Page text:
The girl should not be sue the store it makes hijabis
    look bad like all they care about is money.

  9. Salma

    It’s so lame that in this day and age people
    make a big deal about a piece of cloth on
    someone’s head.

  10. Mariam Sobh

    Sally I was just talking to my family about this the other day and we were joking that a hijabi should go and apply to Hooters lol..

    Anyhow, I think you all make great points. It’s one of those things that there probably is no right or wrong answer.

    But sometimes I wonder if people become too demanding of things, like Jodi, Caraboska and Sally have mentioned… employers have certain things they want in order to sell their products, and if you can’t fit that criteria then why should they HAVE to hire you?

    At the same time though, how is the world supposed to be more encompassing and accepting if certain types of people are kept out of the job force?

    Wow my brain hurts! 😉

  11. Jodi

    I didn’t hear about this incident at all. Well…I don’t have cable so….ya! Well, I don’t think public and non-religious employers have the right to discriminate based on age, sex, height, weight, skin color, origin, or religious wear etc. Now if it’s on ability, availability and so forth then that’s a totally different story. If I had a store and someone wanted to work in only flip flop, then no… I’d question anyone wanting to apply if they see the store is a certain way and they didn’t want to comply! I personally am so sick of this hijab stuff. No one should care. If it does not interfere with my work, then so what, leave my head-scarf alone please! Non Muslim’s work at Islamic schools? You don’t mean teaching classes right? I’m confused. Any religious school, which is probably private should have the right to say who they want to work there and how they want them to dress as far as modesty and hijab is concerned. That’s their right.

  12. Sally

    I just read this :http://www.abcnews.go.com/Business/story?id=7916247&page=1
    I guess they are very strict and discriminating when it comes to dress code…
    Quite unfortunate that a brand with this type of philosophy is considered “cool” 🙂

  13. Sally

    I think that if Islamic schools have the right to ask teachers to cover their head if they want to teach there, A&F has the right to refuse people who don’t fit their company “view”. If a hijabi is really into fashion, there are plenty of other “cool” retail store that one can work with , which may not have their sales and advertisements based on half naked invididuals. I don’t see anything wrong in working in places like that, I totally would work at VS, for example. (Is not like their other sales rep are dressed like the models anyways, lol). I wouldnt judge anyone for working there. However, if A&F didn’t hire me, I would understand and move on to people who will. Would she do the same if Hooters didnt hire her? :))).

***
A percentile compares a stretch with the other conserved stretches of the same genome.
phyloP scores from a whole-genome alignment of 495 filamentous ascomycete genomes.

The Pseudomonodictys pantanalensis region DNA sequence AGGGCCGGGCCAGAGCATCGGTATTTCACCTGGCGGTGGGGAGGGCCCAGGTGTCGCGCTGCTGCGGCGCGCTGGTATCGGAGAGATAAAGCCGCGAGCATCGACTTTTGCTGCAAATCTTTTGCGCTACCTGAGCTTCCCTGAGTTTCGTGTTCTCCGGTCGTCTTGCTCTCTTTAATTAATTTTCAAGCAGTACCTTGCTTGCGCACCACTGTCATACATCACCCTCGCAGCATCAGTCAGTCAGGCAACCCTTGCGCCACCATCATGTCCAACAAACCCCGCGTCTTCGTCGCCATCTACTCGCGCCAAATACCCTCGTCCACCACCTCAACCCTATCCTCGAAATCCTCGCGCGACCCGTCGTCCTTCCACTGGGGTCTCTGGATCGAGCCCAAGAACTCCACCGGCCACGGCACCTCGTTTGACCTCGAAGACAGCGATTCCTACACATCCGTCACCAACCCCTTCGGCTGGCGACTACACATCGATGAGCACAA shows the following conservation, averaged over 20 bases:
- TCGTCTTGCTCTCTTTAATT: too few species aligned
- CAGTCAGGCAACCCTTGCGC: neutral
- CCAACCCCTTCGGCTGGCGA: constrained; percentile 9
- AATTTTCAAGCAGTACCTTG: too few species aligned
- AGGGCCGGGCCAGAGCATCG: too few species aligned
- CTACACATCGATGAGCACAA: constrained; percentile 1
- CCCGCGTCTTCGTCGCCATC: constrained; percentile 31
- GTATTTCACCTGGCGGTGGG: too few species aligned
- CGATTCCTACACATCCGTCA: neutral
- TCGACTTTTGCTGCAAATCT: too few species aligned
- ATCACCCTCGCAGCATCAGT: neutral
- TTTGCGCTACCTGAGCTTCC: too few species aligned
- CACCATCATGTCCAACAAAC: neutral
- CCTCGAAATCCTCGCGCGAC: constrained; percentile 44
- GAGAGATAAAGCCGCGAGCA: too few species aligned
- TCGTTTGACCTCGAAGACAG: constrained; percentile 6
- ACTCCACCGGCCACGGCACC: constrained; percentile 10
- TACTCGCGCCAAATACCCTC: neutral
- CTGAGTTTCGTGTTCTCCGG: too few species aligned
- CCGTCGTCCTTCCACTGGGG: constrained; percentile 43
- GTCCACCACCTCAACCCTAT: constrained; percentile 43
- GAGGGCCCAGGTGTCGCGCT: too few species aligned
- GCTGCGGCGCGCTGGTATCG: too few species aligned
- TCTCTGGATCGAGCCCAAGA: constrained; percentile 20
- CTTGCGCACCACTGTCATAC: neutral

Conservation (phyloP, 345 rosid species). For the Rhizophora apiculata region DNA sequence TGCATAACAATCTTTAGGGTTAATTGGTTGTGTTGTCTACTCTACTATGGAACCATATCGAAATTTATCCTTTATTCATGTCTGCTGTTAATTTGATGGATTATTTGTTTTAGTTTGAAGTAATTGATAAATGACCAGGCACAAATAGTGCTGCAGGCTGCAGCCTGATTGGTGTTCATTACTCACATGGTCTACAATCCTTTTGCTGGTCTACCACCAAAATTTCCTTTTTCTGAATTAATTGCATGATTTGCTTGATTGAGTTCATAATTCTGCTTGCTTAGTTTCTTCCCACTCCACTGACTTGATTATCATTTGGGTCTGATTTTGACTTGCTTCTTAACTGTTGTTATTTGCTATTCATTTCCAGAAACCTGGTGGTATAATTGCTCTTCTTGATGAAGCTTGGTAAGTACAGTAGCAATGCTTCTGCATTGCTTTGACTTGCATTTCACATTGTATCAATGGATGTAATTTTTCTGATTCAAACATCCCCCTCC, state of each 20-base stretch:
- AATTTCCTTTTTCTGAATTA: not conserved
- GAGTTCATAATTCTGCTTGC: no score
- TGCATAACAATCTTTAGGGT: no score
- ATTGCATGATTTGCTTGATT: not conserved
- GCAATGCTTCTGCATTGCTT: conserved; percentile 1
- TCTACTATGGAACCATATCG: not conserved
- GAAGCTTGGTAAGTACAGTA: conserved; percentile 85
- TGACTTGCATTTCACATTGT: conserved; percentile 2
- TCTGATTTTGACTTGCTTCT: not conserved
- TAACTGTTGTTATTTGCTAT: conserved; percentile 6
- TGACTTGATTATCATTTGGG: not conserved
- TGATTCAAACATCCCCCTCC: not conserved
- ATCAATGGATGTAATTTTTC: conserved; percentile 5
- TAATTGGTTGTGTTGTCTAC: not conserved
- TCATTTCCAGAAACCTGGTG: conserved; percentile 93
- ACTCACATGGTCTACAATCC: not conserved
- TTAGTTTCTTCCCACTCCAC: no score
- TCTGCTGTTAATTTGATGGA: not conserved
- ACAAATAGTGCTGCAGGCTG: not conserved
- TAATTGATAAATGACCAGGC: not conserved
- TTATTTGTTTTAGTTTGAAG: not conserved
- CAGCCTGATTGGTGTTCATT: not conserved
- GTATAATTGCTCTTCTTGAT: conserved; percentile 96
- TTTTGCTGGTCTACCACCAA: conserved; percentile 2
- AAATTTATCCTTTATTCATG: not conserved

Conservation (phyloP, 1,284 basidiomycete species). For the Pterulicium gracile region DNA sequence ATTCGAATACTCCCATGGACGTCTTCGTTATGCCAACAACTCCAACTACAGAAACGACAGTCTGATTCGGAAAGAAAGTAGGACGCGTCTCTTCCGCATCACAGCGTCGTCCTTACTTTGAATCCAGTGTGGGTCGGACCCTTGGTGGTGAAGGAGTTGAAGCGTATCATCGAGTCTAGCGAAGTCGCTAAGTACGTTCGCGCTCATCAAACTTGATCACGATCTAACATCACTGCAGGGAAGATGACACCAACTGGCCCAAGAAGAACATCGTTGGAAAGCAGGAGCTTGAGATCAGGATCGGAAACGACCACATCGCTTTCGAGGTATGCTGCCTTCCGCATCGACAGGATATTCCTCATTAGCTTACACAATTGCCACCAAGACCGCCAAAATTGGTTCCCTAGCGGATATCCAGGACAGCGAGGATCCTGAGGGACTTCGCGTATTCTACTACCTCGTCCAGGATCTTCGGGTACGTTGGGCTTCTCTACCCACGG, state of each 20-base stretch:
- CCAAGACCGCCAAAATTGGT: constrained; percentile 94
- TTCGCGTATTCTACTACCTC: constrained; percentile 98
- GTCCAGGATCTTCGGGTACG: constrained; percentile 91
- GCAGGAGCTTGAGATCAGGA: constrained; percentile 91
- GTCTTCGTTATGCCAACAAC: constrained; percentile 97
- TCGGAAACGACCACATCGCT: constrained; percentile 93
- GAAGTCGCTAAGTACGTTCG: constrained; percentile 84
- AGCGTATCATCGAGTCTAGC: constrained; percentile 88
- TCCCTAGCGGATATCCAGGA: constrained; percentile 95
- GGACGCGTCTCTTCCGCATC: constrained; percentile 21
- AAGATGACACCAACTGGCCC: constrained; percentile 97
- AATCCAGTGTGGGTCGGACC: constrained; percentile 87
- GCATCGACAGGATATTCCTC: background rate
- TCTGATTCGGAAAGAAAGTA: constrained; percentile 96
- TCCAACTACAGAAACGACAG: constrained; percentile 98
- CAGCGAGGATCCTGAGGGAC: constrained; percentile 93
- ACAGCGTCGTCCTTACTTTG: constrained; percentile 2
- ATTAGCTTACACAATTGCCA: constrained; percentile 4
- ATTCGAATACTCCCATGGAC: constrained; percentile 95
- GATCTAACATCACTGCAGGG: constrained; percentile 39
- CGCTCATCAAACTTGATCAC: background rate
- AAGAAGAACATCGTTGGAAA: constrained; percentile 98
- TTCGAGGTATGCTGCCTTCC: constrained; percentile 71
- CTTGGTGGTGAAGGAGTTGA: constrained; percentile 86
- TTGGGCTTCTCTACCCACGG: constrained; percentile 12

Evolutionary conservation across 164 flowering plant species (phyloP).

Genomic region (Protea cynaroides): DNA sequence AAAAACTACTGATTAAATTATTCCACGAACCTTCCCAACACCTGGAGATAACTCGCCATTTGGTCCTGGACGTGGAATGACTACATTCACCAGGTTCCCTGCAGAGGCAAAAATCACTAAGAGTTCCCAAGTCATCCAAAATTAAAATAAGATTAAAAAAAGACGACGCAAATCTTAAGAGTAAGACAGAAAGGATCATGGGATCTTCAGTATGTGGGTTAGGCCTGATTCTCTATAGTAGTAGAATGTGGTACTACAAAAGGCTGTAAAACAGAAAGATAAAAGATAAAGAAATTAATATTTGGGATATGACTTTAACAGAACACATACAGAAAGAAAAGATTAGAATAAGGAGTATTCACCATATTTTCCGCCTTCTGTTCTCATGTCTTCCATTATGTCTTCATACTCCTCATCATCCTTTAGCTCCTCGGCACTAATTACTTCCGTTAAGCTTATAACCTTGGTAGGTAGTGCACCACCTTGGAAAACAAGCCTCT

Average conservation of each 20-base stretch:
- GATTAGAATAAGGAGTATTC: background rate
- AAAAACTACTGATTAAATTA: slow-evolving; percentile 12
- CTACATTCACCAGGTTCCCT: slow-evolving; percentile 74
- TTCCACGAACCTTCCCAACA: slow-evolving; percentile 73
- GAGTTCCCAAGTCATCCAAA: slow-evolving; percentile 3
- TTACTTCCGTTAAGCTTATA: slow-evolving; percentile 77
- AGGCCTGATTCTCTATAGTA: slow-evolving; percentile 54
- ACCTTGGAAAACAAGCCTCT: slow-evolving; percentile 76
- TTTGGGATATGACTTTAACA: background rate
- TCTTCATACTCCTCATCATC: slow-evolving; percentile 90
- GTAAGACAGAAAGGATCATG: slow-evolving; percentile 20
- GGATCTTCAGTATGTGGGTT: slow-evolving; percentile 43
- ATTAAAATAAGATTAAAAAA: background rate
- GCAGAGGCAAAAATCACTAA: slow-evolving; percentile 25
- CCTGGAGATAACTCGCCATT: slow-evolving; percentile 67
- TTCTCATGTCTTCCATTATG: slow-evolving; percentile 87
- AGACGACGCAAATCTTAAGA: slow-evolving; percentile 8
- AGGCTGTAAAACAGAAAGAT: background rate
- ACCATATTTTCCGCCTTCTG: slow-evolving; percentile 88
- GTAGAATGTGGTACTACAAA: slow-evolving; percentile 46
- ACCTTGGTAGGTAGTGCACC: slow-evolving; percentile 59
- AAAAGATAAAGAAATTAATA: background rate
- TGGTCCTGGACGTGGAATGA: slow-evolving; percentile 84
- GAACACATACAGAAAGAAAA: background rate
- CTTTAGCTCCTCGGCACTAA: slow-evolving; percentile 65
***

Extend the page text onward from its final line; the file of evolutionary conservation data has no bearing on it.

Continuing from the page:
There was a similar case in Canada of a hijabi who was suing a hair salon who didn’t hire her. Come on, don’t we all look at a hairstylist hair before choosing her?
    In my opinion, we have to understand that wearing hijab will close certain doors. I just try to think that these doors maybe doors that are better left closed anyways.

  14. Fatin

    hmmm…i don’t know how i feel about working in a place like this… but i still think she shouldn’t be eliminated just because she wear HIJAB..

  15. caraboska

    What she should have done is study the outfits other sales staff wear – which would no doubt be comprised of A&F clothes – and show up for her interview dressed for work. In the coolest outfit possible. And study the manner of behavior of the sales staff to understand what the standards are, what sort of atmosphere she should be striving to project, and then project that atmosphere when she walked into the interview.

    I can understand – if it is stated in the job description that you will be expected to treat your every appearance on the sales floor as an opportunity to model the company’s clothes – that they could require sales staff be able to fit into one of the standard sizes both length- and width-wise without any obvious fitting problems, and that you must be able to put together outfits that meet company merchandising standards.

    But I think it would be very difficult for the company to prove that a hijabi is not sufficiently cool, if she has good fashion sense and is able to work well with their clothes. And I think that hiring only blondes, for example, would be a no-no.

    And as for the Islamic school, absolutely, all employees and students absolutely should be keeping to Islamic standards of dress. I believe the school does have the right to demand that for the sake of public decency, just like they have the right to demand certain standards of dress (as well as removal of shoes) from anyone who wishes to enter a mosque.